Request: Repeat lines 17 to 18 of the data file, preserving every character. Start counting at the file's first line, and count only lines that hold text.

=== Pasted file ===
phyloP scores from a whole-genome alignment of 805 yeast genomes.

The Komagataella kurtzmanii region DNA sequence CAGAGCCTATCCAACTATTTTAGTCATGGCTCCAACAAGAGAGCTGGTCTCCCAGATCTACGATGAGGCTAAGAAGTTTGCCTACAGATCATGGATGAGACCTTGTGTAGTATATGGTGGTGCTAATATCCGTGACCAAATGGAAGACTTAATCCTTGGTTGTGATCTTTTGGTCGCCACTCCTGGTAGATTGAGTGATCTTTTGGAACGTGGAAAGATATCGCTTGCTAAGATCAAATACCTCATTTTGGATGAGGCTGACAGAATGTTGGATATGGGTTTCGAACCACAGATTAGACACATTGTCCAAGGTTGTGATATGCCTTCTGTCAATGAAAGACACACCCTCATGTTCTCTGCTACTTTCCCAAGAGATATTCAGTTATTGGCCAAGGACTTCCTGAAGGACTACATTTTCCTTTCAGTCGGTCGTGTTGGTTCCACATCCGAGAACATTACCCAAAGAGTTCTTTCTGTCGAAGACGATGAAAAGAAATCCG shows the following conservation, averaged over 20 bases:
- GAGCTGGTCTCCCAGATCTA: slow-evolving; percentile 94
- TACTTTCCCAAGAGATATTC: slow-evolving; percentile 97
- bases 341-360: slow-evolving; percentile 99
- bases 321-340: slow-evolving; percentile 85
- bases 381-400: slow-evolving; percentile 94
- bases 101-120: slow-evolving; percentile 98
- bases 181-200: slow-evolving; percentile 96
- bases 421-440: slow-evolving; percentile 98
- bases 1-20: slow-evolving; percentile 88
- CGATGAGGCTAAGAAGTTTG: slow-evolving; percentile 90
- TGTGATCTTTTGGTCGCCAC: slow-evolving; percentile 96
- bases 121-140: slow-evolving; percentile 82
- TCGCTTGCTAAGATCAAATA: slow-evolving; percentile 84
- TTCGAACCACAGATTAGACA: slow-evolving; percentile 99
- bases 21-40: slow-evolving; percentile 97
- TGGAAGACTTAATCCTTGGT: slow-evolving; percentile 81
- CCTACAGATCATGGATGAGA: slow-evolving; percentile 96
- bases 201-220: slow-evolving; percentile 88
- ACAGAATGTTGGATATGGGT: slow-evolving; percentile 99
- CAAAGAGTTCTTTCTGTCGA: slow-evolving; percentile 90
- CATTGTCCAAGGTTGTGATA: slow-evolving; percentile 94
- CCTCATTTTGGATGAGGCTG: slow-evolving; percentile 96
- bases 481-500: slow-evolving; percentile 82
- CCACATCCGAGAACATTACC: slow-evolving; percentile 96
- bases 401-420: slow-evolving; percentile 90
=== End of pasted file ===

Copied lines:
- bases 21-40: slow-evolving; percentile 97
- TGGAAGACTTAATCCTTGGT: slow-evolving; percentile 81